Most innovation centers failed to genuinely innovate – Now let’s fix it
What worked for startups can now also work for enterprises. While the innovation process, purpose, and reasoning should be the same, the leadership structure is very different. Over the past four years, we learned so much about the difference between innovation in corporations and in startups that today realize: Enterprises had no realistic chance to be innovative – even when acquiring a startup. That difference requires an understanding of how innovative ideas are created, getting your c-level involved in crafting an innovation mandate, and redefining your innovation process to focus on your customer’s true needs and dreams. It’s time to rethink the act of innovation and pursue genuine groundbreaking innovation.
How ideas get created
Neuroscience had the single biggest impact on our modern understanding of innovation. One key aspect is the realization that ideas don’t come randomly and there are no “magic ideas out of the blue”. The brain composes ideas from past experiences and those compositions represent the power and the limit of our creativity. We cannot have ideas about situations that we have never experienced. Every successful innovation started by observing and understanding an existing problem. If there is no problem to solve, there is no success to be gained. When we know how innovation is created, we can request certain results, we can request insights, and measure and manage the effort. Most importantly executives, now know what they can expect or request from an innovation effort. This understanding drives an entirely different ideation process and calls for a very different innovation process in general: it requires CEO and customers involvement.
Innovation is a CEO mandate
Genuine Innovation is a long-term engagement. It usually takes less than six months to create an innovative solution, but on average 5 to 10 years to be recognized as an innovation in the market. Innovation is the duality of brilliant ideation and relentless execution. Even the fastest startups took 7 to 10 years to become market leaders. Moreover, most of today’s innovations of significance consumed more than a billion dollars to become successful. Capital requirements of that size cannot be decided by an innovation department. With today’s knowledge of how innovative ideas can be stimulated and how those ideas could be brought to market, repeatability, the act of innovation is changing profoundly – even for startups. With that, another key consideration needs to be made: An innovation team that comes up with a new idea must also bring it successfully to market. The existing sales, marketing, production, and logistics departments do not offer any leverage – it’s the opposite; they cannot bring a highly innovative solution to market and sell conventional products to conventional buyers. It’s about Time, Capital, and Structure decisions that CEOs together with their boards can only make.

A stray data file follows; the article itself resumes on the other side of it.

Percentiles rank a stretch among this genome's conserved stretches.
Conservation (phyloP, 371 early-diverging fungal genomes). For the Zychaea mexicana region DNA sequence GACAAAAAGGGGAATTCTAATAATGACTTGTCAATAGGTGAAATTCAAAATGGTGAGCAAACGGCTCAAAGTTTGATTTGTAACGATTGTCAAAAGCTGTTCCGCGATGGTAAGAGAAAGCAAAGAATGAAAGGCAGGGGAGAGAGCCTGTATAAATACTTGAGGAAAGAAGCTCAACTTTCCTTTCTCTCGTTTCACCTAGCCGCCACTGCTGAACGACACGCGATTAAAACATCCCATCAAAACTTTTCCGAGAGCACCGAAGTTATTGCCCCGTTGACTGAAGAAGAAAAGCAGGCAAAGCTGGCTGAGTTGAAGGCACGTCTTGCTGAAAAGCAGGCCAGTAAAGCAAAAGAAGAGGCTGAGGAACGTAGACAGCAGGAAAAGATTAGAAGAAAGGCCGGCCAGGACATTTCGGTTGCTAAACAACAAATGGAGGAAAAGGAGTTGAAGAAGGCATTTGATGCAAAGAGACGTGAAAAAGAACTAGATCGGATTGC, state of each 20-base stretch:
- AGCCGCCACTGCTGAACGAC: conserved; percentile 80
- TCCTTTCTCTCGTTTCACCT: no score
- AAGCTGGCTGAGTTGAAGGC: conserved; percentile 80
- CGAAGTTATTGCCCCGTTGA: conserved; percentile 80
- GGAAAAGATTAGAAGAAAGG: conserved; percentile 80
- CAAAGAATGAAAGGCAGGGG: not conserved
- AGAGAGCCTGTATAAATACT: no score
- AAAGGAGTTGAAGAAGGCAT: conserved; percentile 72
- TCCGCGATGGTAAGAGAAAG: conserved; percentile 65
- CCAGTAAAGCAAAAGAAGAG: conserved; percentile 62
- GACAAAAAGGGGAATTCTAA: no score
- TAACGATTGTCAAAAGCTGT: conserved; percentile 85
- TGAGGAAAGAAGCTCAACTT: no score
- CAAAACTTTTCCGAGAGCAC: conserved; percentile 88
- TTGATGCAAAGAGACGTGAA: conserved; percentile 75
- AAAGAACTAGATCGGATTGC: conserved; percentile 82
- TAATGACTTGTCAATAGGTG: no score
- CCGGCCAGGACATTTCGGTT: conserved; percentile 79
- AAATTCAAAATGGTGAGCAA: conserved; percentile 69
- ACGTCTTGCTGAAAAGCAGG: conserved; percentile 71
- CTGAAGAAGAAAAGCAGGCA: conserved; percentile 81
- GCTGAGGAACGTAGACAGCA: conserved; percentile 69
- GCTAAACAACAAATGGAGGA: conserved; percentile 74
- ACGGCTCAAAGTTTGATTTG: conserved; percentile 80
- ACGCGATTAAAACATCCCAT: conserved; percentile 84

For more information and additional insights download the “Innovation is a CEO mandate” Whitepaper.
It’s all about the customer
By working with thousands of startups, we learned that innovation success stemmed from a deep understanding of the customer’s problems. This knowledge, combined with our understanding of how innovative ideas are composed, made us realize there was a need for completely rethinking innovation. While corporate innovation labs either spend lots of time finding ideas, experimenting or randomly ideating, the top unicorns developed brilliant ideas based on their research and moved on to relentless execution. Corporate innovation labs try to solve problems they believe exist. They follow the model of “wouldn’t it be cool if we could…” and they love to play all kinds of “thinking games”. They heard about “fail and fail fast”, “pivoting” and “experimenting” without ever questioning if that is actually delivering results. They copy the 90% of startups that fail without even knowing.
Successful entrepreneurs look intensely into what their designated audience is doing, what they like and dislike, what they think, and how they see their future. They may not build what their customers asked for, but develop and deliver a solution that is in their dreams.
Stop looking at what others do
find out what your customers are dreaming about.
Solve the problems they have that others could not solve yet.
You can catch up with the market to survive by following what others do. But the financial market will recognize it accordingly. A follower won’t beat the innovator. Rethink the act of innovation – define the innovation culture at the top, listen to your customers and stop being a follower.
Authored by: Alyssa Wengi